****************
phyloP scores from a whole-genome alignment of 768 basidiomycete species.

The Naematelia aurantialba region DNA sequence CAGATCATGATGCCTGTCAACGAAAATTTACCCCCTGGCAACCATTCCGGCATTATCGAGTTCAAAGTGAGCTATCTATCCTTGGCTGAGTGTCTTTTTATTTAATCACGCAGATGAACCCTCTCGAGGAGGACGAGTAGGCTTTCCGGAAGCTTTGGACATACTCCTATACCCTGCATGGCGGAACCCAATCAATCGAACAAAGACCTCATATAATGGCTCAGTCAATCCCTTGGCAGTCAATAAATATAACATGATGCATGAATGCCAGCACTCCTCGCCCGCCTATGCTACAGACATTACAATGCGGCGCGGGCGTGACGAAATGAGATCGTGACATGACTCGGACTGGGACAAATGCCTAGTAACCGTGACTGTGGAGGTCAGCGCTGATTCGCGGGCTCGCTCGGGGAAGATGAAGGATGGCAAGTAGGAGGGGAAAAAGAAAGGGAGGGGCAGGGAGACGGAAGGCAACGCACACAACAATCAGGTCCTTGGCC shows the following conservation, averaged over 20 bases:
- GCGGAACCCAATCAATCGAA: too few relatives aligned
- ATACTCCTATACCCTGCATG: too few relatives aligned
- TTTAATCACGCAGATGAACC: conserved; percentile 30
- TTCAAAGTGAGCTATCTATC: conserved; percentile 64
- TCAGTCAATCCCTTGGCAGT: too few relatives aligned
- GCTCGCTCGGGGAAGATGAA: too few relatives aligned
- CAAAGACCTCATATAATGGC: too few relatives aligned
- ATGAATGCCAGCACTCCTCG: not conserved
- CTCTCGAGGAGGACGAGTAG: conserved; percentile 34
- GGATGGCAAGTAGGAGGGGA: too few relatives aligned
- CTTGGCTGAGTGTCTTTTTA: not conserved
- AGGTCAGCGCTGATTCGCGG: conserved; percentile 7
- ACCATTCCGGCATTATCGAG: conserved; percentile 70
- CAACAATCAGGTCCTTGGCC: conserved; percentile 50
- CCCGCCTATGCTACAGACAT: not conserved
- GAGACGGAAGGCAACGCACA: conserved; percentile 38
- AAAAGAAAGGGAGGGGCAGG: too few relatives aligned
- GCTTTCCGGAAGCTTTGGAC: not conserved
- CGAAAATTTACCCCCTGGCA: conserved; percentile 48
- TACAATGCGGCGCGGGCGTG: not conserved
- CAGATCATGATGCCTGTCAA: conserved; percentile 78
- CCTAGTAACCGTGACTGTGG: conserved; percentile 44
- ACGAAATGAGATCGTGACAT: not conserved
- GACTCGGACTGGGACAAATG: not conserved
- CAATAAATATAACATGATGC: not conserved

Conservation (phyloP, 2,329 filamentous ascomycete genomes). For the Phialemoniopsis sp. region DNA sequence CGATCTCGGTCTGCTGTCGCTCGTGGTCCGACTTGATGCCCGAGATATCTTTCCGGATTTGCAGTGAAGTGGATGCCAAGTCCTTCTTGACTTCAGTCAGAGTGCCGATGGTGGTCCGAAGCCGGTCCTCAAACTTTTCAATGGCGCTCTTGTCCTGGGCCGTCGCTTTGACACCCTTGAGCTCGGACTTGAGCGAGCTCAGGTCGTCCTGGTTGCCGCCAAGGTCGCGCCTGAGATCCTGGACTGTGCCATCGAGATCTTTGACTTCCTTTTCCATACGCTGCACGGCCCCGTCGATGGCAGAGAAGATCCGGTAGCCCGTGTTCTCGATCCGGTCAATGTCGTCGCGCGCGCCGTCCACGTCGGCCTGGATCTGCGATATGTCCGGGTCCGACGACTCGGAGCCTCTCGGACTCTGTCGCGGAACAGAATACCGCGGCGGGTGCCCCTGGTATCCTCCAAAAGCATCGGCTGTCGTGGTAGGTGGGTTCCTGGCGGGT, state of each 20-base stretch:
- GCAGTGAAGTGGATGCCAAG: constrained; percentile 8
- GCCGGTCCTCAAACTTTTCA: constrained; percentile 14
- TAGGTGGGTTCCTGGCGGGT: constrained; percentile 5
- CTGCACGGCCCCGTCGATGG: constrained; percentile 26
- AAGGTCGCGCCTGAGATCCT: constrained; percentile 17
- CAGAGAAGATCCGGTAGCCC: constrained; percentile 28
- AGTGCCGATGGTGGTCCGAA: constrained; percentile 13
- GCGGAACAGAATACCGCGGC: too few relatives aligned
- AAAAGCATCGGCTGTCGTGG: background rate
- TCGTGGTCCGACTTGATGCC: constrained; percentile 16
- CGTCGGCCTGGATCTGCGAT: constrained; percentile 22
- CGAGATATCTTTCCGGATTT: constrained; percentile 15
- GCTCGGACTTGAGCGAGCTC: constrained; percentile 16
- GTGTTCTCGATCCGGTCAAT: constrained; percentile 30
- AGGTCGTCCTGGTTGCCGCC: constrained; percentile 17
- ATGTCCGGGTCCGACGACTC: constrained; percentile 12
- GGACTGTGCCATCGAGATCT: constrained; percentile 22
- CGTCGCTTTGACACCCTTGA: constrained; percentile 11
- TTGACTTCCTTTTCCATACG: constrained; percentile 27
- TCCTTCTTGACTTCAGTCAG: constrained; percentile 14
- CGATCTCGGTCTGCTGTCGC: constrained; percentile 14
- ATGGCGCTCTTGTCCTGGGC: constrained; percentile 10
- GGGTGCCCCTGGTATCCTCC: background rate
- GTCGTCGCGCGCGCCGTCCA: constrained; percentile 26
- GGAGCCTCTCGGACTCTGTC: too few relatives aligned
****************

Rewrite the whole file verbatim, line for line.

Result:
phyloP scores from a whole-genome alignment of 768 basidiomycete species.

The Naematelia aurantialba region DNA sequence CAGATCATGATGCCTGTCAACGAAAATTTACCCCCTGGCAACCATTCCGGCATTATCGAGTTCAAAGTGAGCTATCTATCCTTGGCTGAGTGTCTTTTTATTTAATCACGCAGATGAACCCTCTCGAGGAGGACGAGTAGGCTTTCCGGAAGCTTTGGACATACTCCTATACCCTGCATGGCGGAACCCAATCAATCGAACAAAGACCTCATATAATGGCTCAGTCAATCCCTTGGCAGTCAATAAATATAACATGATGCATGAATGCCAGCACTCCTCGCCCGCCTATGCTACAGACATTACAATGCGGCGCGGGCGTGACGAAATGAGATCGTGACATGACTCGGACTGGGACAAATGCCTAGTAACCGTGACTGTGGAGGTCAGCGCTGATTCGCGGGCTCGCTCGGGGAAGATGAAGGATGGCAAGTAGGAGGGGAAAAAGAAAGGGAGGGGCAGGGAGACGGAAGGCAACGCACACAACAATCAGGTCCTTGGCC shows the following conservation, averaged over 20 bases:
- GCGGAACCCAATCAATCGAA: too few relatives aligned
- ATACTCCTATACCCTGCATG: too few relatives aligned
- TTTAATCACGCAGATGAACC: conserved; percentile 30
- TTCAAAGTGAGCTATCTATC: conserved; percentile 64
- TCAGTCAATCCCTTGGCAGT: too few relatives aligned
- GCTCGCTCGGGGAAGATGAA: too few relatives aligned
- CAAAGACCTCATATAATGGC: too few relatives aligned
- ATGAATGCCAGCACTCCTCG: not conserved
- CTCTCGAGGAGGACGAGTAG: conserved; percentile 34
- GGATGGCAAGTAGGAGGGGA: too few relatives aligned
- CTTGGCTGAGTGTCTTTTTA: not conserved
- AGGTCAGCGCTGATTCGCGG: conserved; percentile 7
- ACCATTCCGGCATTATCGAG: conserved; percentile 70
- CAACAATCAGGTCCTTGGCC: conserved; percentile 50
- CCCGCCTATGCTACAGACAT: not conserved
- GAGACGGAAGGCAACGCACA: conserved; percentile 38
- AAAAGAAAGGGAGGGGCAGG: too few relatives aligned
- GCTTTCCGGAAGCTTTGGAC: not conserved
- CGAAAATTTACCCCCTGGCA: conserved; percentile 48
- TACAATGCGGCGCGGGCGTG: not conserved
- CAGATCATGATGCCTGTCAA: conserved; percentile 78
- CCTAGTAACCGTGACTGTGG: conserved; percentile 44
- ACGAAATGAGATCGTGACAT: not conserved
- GACTCGGACTGGGACAAATG: not conserved
- CAATAAATATAACATGATGC: not conserved

Conservation (phyloP, 2,329 filamentous ascomycete genomes). For the Phialemoniopsis sp. region DNA sequence CGATCTCGGTCTGCTGTCGCTCGTGGTCCGACTTGATGCCCGAGATATCTTTCCGGATTTGCAGTGAAGTGGATGCCAAGTCCTTCTTGACTTCAGTCAGAGTGCCGATGGTGGTCCGAAGCCGGTCCTCAAACTTTTCAATGGCGCTCTTGTCCTGGGCCGTCGCTTTGACACCCTTGAGCTCGGACTTGAGCGAGCTCAGGTCGTCCTGGTTGCCGCCAAGGTCGCGCCTGAGATCCTGGACTGTGCCATCGAGATCTTTGACTTCCTTTTCCATACGCTGCACGGCCCCGTCGATGGCAGAGAAGATCCGGTAGCCCGTGTTCTCGATCCGGTCAATGTCGTCGCGCGCGCCGTCCACGTCGGCCTGGATCTGCGATATGTCCGGGTCCGACGACTCGGAGCCTCTCGGACTCTGTCGCGGAACAGAATACCGCGGCGGGTGCCCCTGGTATCCTCCAAAAGCATCGGCTGTCGTGGTAGGTGGGTTCCTGGCGGGT, state of each 20-base stretch:
- GCAGTGAAGTGGATGCCAAG: constrained; percentile 8
- GCCGGTCCTCAAACTTTTCA: constrained; percentile 14
- TAGGTGGGTTCCTGGCGGGT: constrained; percentile 5
- CTGCACGGCCCCGTCGATGG: constrained; percentile 26
- AAGGTCGCGCCTGAGATCCT: constrained; percentile 17
- CAGAGAAGATCCGGTAGCCC: constrained; percentile 28
- AGTGCCGATGGTGGTCCGAA: constrained; percentile 13
- GCGGAACAGAATACCGCGGC: too few relatives aligned
- AAAAGCATCGGCTGTCGTGG: background rate
- TCGTGGTCCGACTTGATGCC: constrained; percentile 16
- CGTCGGCCTGGATCTGCGAT: constrained; percentile 22
- CGAGATATCTTTCCGGATTT: constrained; percentile 15
- GCTCGGACTTGAGCGAGCTC: constrained; percentile 16
- GTGTTCTCGATCCGGTCAAT: constrained; percentile 30
- AGGTCGTCCTGGTTGCCGCC: constrained; percentile 17
- ATGTCCGGGTCCGACGACTC: constrained; percentile 12
- GGACTGTGCCATCGAGATCT: constrained; percentile 22
- CGTCGCTTTGACACCCTTGA: constrained; percentile 11
- TTGACTTCCTTTTCCATACG: constrained; percentile 27
- TCCTTCTTGACTTCAGTCAG: constrained; percentile 14
- CGATCTCGGTCTGCTGTCGC: constrained; percentile 14
- ATGGCGCTCTTGTCCTGGGC: constrained; percentile 10
- GGGTGCCCCTGGTATCCTCC: background rate
- GTCGTCGCGCGCGCCGTCCA: constrained; percentile 26
- GGAGCCTCTCGGACTCTGTC: too few relatives aligned